Nearly three-dozen Democratic members of Congress appealed to Secretary of State Hillary Clinton and Environmental Protection Agency Administrator Lisa Jackson this week to halt all permitting consideration for a contentious pipeline that would link oil reserves in Canada to refineries on the Texas Gulf coast.
In a letter led by Rep. Steve Cohen of Tennessee, the lawmakers argued that the environmental assessments prepared by the State Department for the project -- known as the Keystone XL expansion -- have so far proven woefully inadequate and that questions raised by lawmakers over the last year have been ignored.
Because the pipeline would cross the border into the United States from Canada, the State Department must issue a so-called "Presidential Permit" for the project to proceed.
"We just don't believe there's been enough of an investigation or study done to make sure that this project is environmentally and economically appropriate and favorable to the people of the United States," Cohen told The Huffington Post. "We're just asking that the State Department and the EPA do a study that's in compliance with the law."
The letter comes just two weeks after Republicans in the house floated a draft measure that would have a decision on the Keystone permit expedited by no later than November 1, 2011.
"The development and delivery of oil and gas from Canada to the United States is in the national interest of the United States," the draft bill declares, "in order to secure oil supplies to fill needs that are projected to otherwise be filled by increases in other foreign supplies, notably from the Middle East."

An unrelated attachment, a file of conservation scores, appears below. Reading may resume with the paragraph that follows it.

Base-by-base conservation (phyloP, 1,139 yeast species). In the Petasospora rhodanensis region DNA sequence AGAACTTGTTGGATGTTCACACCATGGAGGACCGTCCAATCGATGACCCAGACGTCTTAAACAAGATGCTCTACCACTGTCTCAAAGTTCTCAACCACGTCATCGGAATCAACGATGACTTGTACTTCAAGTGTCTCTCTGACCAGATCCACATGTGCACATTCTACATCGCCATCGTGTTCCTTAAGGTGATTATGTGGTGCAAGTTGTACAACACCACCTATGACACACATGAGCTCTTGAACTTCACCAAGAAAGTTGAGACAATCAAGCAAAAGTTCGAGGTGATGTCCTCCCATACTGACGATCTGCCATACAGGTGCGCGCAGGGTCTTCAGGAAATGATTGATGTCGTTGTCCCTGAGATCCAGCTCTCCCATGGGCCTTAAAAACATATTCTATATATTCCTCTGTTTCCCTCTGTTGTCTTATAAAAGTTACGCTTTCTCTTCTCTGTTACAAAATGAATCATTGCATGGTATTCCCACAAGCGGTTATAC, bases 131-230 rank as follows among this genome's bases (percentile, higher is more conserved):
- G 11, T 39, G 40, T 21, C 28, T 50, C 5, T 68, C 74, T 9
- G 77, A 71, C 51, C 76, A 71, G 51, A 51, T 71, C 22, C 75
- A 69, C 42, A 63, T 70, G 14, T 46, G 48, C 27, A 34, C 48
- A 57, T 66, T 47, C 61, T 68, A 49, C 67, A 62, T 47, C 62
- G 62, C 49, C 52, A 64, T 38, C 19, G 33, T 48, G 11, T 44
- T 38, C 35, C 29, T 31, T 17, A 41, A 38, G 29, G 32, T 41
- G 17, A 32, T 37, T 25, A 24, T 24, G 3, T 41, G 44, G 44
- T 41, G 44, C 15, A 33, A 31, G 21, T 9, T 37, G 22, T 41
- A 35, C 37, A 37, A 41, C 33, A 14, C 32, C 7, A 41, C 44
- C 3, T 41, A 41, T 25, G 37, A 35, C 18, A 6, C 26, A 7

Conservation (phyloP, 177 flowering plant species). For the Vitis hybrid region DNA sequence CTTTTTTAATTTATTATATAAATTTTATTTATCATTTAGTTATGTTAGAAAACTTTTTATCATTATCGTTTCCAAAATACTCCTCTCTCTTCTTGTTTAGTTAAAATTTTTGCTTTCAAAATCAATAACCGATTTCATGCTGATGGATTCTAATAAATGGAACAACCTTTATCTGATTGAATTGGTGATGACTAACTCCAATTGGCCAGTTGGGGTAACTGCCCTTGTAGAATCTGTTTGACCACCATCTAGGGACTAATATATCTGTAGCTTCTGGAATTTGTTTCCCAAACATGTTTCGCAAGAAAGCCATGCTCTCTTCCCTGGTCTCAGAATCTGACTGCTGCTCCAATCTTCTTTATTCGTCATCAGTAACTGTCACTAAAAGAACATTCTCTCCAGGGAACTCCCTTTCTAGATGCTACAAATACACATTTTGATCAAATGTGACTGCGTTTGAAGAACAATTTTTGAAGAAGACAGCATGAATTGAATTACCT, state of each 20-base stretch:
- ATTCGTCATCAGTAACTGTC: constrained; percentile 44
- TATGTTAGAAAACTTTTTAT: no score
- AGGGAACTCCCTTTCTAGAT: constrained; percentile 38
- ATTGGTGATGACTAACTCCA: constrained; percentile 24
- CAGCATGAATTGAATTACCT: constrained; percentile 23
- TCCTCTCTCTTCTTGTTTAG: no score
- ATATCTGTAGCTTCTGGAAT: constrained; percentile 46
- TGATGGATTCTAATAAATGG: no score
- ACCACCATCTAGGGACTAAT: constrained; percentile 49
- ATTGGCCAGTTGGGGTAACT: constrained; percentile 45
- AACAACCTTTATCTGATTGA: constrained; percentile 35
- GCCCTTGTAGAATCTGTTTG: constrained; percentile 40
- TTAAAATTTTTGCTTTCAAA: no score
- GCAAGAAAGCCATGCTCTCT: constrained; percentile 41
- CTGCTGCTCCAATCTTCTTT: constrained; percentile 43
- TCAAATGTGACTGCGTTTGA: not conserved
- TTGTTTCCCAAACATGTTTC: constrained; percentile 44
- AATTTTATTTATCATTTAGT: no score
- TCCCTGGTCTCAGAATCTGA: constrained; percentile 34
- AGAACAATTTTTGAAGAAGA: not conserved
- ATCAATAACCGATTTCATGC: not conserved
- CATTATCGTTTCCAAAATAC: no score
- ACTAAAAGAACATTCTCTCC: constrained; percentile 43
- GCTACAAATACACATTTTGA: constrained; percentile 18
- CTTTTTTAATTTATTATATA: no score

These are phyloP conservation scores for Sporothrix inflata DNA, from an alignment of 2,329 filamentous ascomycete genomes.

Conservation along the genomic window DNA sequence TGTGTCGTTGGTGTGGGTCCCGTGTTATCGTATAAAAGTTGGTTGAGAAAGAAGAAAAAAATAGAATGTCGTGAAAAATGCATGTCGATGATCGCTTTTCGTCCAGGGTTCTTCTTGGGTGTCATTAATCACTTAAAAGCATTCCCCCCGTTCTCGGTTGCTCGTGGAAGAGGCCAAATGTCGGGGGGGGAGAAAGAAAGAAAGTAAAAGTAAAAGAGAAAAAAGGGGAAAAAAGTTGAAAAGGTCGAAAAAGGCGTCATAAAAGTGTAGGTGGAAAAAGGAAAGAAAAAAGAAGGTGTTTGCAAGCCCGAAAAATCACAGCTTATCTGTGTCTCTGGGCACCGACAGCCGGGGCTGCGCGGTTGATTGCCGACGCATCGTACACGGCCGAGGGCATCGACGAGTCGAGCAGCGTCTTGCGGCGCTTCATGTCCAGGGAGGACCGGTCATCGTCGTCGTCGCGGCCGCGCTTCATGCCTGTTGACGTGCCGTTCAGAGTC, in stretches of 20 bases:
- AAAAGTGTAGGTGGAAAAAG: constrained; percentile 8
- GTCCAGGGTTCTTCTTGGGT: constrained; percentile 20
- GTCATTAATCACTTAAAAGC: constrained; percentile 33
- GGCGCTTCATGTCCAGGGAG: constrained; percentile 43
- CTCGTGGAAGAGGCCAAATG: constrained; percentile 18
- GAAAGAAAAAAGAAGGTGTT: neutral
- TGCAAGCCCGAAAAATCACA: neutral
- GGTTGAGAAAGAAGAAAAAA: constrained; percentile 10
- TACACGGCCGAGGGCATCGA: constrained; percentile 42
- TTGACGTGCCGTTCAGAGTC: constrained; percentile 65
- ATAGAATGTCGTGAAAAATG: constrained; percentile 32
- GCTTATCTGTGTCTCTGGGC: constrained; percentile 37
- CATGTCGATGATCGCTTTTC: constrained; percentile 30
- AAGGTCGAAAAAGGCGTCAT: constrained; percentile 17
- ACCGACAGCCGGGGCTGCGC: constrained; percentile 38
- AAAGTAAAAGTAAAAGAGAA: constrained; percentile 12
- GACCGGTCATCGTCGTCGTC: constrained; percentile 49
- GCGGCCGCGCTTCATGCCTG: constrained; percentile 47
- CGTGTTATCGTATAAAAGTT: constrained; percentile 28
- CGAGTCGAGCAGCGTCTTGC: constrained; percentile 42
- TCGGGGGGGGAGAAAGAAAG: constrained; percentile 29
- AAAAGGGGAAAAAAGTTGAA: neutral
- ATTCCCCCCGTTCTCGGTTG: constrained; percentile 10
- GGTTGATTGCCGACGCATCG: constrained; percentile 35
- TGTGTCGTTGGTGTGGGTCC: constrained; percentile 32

The State Department prepared an initial Draft Environmental Impact Statement for the Keystone project in April 2010, and after criticism from environmental groups, members of Congress and the EPA, it published a Supplemental Draft Environmental Impact Statement for the project a year later.
In this week's letter, the Democratic lawmakers argue the new draft still falls short, and with the 45-day public comment period on the document coming to a close on Monday, they seek to scrap the permitting process entirely until a more thorough environmental vetting can be done.
Among their requests:
-- Analyze the greenhouse gas emissions associated with the Keystone expansion, including the significantly higher emissions that come with tapping Canada's tar sands.
-- Work with the Department of Energy to determine whether the Keystone pipeline expansion is necessary and in keeping with the nation's goal of reducing oil imports.
-- Examine alternate routes for the pipeline, including those that avoid environmentally sensitive areas like the Sandhills region of the Ogallala Aquifer.
-- Allow for a full 120 days of public review, and hold field hearings in each state where the pipeline would pass.
Should any of these requests be granted, it is almost certain that any permit approval would be delayed well into 2012.